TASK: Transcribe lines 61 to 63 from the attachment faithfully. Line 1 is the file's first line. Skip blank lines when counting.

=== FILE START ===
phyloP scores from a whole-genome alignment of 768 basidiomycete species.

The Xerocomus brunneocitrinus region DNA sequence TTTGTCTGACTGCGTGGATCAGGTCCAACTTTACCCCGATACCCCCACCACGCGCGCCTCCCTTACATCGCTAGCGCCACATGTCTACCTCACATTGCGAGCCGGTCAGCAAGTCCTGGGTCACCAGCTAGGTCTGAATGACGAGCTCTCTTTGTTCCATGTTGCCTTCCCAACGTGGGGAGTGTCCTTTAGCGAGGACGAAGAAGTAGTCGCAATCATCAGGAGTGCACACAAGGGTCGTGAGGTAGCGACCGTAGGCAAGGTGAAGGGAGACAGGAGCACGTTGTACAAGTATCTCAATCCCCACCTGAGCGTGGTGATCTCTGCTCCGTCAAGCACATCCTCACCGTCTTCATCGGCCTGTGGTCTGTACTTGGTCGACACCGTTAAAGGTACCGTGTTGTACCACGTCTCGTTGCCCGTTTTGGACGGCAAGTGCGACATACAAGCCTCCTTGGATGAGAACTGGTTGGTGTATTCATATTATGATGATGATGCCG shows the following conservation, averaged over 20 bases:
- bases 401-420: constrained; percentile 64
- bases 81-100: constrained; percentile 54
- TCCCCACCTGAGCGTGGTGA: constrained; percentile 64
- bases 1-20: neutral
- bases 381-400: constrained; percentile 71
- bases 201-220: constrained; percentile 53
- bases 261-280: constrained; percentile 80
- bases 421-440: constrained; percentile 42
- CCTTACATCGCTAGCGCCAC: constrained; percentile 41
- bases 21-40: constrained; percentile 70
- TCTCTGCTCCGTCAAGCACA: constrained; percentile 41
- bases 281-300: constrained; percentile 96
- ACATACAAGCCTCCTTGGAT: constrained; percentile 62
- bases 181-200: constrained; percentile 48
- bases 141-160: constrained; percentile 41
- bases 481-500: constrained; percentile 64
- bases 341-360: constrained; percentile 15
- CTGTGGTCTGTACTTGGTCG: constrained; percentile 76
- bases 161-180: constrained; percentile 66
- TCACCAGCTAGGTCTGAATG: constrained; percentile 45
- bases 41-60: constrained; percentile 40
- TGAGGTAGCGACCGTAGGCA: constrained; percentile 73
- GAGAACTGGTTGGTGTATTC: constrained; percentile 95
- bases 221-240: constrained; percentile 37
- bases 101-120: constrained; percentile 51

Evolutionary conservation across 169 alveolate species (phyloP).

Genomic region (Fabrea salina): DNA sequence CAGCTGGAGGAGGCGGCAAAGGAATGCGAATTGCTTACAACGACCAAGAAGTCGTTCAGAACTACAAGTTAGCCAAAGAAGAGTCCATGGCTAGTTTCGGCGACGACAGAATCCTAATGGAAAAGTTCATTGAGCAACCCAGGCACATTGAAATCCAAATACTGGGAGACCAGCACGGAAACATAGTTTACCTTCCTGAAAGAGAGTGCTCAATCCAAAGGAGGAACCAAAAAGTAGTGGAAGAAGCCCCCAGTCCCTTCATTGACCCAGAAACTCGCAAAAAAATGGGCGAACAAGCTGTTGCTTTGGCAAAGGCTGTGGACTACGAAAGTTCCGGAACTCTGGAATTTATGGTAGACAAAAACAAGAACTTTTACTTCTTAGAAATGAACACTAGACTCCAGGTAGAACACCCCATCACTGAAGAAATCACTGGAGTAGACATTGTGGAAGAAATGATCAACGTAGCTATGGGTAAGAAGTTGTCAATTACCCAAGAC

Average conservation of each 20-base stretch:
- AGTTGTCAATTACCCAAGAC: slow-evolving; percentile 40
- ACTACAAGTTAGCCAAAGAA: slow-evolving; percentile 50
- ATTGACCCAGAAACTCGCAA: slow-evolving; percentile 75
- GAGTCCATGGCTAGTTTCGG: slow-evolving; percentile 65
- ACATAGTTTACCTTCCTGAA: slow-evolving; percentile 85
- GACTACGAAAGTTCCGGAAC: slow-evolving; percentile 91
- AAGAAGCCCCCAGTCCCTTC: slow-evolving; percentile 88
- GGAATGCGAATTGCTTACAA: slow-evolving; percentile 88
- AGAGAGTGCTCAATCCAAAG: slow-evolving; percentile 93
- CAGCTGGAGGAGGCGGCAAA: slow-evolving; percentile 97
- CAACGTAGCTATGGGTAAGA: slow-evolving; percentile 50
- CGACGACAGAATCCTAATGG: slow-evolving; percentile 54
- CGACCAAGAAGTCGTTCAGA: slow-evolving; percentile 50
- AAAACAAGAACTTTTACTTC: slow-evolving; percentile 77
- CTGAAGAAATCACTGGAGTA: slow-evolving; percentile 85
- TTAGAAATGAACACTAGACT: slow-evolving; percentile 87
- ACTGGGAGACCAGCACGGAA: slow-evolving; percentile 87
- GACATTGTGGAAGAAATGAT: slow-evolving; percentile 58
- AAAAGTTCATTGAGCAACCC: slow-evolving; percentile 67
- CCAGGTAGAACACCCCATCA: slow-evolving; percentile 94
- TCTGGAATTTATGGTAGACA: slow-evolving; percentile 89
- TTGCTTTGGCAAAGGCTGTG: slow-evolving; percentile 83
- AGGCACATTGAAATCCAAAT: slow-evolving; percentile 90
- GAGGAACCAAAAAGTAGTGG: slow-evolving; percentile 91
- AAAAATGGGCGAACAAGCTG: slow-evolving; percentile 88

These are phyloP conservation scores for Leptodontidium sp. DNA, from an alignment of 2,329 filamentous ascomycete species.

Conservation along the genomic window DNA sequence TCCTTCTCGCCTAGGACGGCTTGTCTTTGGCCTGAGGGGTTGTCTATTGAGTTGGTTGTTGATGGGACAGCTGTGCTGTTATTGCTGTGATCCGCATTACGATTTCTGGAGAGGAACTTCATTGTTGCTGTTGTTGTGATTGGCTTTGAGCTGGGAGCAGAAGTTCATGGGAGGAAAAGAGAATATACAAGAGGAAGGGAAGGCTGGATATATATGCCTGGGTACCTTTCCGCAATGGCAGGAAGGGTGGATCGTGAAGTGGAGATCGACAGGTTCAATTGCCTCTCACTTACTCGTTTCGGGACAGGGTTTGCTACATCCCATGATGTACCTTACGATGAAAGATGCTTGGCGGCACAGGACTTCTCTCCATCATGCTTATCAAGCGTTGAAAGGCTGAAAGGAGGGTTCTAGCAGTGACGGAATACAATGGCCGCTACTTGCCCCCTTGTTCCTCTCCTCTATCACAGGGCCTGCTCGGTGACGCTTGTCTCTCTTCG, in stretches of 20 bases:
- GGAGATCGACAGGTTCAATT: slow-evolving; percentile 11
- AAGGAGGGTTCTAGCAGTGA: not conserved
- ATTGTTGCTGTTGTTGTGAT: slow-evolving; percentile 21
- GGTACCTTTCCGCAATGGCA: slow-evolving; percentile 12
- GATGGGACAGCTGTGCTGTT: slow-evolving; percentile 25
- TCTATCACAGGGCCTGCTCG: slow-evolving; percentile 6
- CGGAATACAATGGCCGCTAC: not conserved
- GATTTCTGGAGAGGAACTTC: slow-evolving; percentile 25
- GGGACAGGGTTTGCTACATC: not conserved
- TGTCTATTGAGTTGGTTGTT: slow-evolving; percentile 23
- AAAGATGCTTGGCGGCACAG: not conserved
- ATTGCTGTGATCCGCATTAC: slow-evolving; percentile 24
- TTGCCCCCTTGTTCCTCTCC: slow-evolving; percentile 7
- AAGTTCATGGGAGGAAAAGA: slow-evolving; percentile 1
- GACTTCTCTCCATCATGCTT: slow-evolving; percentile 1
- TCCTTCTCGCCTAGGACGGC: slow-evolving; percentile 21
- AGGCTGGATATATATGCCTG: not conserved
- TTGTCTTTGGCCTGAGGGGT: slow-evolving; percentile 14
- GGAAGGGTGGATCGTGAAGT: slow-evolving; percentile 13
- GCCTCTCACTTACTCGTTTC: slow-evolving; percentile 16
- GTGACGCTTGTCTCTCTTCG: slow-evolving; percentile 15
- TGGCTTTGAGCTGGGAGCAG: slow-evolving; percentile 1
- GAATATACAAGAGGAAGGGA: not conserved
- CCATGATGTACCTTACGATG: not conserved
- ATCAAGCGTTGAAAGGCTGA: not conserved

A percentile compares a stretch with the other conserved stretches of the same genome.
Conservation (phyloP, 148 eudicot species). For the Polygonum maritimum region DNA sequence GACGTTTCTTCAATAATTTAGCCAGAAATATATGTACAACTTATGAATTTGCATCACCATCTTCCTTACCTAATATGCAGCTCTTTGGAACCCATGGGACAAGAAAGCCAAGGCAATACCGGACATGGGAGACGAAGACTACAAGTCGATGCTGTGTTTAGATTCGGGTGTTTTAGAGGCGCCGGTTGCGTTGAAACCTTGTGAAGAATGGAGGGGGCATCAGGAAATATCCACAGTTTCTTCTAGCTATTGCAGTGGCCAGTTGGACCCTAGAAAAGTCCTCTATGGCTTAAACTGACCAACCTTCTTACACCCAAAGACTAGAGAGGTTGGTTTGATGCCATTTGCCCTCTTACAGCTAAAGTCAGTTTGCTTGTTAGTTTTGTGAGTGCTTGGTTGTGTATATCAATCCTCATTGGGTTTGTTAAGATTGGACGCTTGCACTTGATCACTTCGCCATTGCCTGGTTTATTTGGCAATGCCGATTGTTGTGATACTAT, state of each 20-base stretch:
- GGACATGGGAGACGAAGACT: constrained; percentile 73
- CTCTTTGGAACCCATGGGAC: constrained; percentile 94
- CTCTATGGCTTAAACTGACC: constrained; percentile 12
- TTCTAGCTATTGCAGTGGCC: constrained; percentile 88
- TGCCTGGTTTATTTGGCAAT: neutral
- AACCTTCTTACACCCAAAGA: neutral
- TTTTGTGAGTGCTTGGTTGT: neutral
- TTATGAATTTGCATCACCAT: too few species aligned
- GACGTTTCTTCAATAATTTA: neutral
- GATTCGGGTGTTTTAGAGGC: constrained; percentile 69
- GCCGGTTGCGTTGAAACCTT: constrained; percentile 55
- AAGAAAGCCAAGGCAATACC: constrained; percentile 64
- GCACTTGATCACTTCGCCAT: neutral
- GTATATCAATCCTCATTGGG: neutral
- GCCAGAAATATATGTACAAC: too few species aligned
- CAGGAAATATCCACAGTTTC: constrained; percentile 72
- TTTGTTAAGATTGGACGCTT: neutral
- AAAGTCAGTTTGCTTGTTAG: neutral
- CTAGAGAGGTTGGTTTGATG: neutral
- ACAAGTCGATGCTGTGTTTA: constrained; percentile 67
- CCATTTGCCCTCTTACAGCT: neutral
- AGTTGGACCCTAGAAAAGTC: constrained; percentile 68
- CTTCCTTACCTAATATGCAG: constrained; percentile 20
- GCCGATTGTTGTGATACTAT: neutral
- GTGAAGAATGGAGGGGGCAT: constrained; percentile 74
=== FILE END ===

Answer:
- GGTACCTTTCCGCAATGGCA: slow-evolving; percentile 12
- GATGGGACAGCTGTGCTGTT: slow-evolving; percentile 25
- TCTATCACAGGGCCTGCTCG: slow-evolving; percentile 6